Oates hired a private firm to conduct a critical incident review of his department’s response to the theater shooting, in which a gunman killed 12 people and injured 70 more. The review noted that in the chaos of responding emergency vehicles, police struggled to get the wounded to ambulances, so they drove them to the hospital themselves, saving lives. That technique was shared widely and used by police in the 2016 attack on Pulse in Orlando. The Aurora review also pointed out communication failures that the police department fixed, Oates said.
He cautioned that very little is known about why police in Uvalde waited to enter the classroom and said the review will reveal much more information. “I don’t put much stock in what’s been reported publicly, which is why we do these reviews,” Oates said.
Although a critical incident review commonly critiques the person or agency that took control of the scene, the investigation must not be perceived as punitive or be used to punish people, current and former law enforcement officials said. Otherwise, investigators will have a hard time earning the trust of officers who made critical decisions.
“If you approach it as seeking blame, then everyone will clam up,” said Jim Bueermann, who ran the National Policing Institute — then called the National Police Foundation — when the Justice Department hired it to conduct reviews of the San Bernardino and Orlando shootings.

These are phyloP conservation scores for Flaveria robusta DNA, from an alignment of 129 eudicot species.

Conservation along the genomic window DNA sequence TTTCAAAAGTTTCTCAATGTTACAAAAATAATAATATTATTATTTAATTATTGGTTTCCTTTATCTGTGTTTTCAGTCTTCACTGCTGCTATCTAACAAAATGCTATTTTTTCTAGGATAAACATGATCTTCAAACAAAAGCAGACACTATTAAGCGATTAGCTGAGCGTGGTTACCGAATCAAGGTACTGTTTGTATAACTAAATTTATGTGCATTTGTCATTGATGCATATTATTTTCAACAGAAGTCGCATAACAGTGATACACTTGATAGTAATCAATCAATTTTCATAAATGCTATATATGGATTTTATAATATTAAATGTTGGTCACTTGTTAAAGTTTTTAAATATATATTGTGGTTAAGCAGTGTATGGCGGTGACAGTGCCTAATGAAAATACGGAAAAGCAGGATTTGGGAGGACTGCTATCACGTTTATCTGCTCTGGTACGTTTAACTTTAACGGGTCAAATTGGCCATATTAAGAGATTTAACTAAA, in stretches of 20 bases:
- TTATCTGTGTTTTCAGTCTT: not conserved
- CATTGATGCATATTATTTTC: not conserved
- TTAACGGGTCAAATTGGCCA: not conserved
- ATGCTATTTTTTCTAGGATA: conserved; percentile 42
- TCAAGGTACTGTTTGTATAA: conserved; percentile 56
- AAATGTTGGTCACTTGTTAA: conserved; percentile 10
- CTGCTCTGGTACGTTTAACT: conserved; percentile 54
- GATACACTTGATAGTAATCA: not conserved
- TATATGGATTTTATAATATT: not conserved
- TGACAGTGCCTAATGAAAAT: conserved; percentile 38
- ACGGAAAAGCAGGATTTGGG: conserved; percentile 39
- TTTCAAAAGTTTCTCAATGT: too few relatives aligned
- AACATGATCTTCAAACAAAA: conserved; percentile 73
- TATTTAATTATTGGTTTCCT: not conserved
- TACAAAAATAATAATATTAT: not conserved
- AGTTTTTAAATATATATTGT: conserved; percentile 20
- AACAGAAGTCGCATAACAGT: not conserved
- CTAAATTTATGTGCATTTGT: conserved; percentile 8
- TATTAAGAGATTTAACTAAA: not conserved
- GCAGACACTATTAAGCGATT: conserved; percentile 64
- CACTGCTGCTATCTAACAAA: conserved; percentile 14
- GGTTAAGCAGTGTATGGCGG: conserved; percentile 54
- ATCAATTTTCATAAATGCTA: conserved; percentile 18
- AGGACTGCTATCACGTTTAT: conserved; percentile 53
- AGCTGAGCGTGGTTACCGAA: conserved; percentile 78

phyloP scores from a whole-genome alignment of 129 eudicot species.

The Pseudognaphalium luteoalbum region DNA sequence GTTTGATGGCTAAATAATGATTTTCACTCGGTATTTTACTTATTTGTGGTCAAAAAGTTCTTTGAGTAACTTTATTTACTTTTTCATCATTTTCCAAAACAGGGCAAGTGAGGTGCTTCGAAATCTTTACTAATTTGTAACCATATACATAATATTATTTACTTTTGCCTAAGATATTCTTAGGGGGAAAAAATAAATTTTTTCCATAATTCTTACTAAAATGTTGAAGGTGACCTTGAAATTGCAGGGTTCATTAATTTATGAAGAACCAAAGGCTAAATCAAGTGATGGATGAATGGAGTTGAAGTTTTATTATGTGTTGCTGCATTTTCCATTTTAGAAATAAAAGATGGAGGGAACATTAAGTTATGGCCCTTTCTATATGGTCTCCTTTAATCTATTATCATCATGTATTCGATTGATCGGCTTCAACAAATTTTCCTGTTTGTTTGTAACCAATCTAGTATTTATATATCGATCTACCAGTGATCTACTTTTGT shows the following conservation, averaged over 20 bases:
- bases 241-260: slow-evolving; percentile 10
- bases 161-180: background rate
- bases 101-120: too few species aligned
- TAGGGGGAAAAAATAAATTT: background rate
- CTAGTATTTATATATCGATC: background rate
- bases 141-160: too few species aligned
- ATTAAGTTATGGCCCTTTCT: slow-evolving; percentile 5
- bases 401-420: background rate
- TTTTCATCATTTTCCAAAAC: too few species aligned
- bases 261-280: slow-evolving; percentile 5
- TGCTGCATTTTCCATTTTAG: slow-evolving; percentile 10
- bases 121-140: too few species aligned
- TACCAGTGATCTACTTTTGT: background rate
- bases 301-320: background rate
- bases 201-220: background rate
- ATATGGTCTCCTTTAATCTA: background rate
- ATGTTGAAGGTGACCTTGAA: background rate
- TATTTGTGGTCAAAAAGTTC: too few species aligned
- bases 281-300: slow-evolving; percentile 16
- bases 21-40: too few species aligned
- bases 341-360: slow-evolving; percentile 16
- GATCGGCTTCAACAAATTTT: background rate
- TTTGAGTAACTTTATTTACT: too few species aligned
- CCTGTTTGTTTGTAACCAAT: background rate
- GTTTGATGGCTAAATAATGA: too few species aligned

In this case, the commander was Uvalde Consolidated Independent School District Police Chief Pete Arredondo. As the head of the six-member force, Arredondo had clear authority to take command of the shooting response, law enforcement experts said. But experts also said incident commanders sometimes choose to share authority with commanders from larger departments as responses increase in complexity, including the arrival of officers and rescue workers from multiple agencies.
Arredondo decided to wait for a tactical team before entering the locked classroom where an 18-year-old gunman had opened fire with an AR-15-style rifle, according to Texas authorities. After an initial burst of gunfire inside the classroom, the chief treated the standoff as a “barricaded subject situation,” in which there was time to move strategically and try to negotiate, rather than as an ongoing shooting in which every moment that passed was a potential missed opportunity to save a child’s life, Steven McCraw, the director of the Texas Department of Public Safety, told reporters last week. During that time, children called 911 from the classroom asking for help.